What I did right:

I told my inner doubter to shut it and submitted those speaker proposals. And then agreed to not only do a solo presentation, but participate in two panels. Hey, if you’re pushing past your comfort zone, jump straight into the deep end. And to reward myself for being so brave, I went up for the conference a day early to meet my editor and attend a workshop I’ve been wanting to do for ages but never had the opportunity.

What I learned:

It actually is possible to put lipstick on a troll and make her somewhat presentable. 🙂  In all seriousness though, the experience was a great reminder that you can do whatever you want once you believe in yourself. I may never become a highly sought-after speaker, but I didn’t completely embarrass myself and I was able to help a few people with the information I presented. And you know what else? It was fun.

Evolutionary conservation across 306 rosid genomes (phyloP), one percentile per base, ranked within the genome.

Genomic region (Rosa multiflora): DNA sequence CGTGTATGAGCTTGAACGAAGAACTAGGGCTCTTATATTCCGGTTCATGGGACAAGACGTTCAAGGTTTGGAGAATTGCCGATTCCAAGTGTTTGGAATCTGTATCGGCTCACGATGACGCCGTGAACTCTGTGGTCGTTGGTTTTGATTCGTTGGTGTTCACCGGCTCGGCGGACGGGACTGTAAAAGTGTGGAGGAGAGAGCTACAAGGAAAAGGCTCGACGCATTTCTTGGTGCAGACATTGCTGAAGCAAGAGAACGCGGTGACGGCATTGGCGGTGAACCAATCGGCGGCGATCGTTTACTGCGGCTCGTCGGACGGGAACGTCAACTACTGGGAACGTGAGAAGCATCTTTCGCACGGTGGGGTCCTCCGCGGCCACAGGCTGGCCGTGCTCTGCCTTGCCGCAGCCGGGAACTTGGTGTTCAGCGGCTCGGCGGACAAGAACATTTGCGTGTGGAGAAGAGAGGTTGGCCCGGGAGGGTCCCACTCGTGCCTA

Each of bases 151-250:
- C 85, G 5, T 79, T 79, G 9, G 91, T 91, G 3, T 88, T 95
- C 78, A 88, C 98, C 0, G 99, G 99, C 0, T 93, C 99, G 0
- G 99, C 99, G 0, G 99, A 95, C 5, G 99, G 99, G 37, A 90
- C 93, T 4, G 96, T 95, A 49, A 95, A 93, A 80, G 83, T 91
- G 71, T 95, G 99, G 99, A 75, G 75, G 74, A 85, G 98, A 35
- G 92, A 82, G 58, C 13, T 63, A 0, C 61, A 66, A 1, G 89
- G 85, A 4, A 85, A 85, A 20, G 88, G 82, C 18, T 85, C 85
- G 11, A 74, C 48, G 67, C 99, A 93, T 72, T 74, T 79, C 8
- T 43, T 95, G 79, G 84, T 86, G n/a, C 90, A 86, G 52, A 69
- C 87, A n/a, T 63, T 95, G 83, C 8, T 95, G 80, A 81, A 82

Why it’s worth going:

You never know who will be in the audience. A number of folks approached me after the various sessions to ask questions about the topics addressed. I had the pleasure of bringing up the Women’s Fiction Writers Association and, as a result, the group lucked out with a few new members.

Another audience member picked up my book at the onsite bookstore. Turns out she’s local to my area and runs a radio program discussing books. She contacted me and I got to check one more first off my list – the program will air later this month.

And, of course, if you’re unpublished, these events are a gold mine for meeting and pitching agents and connecting with other writers.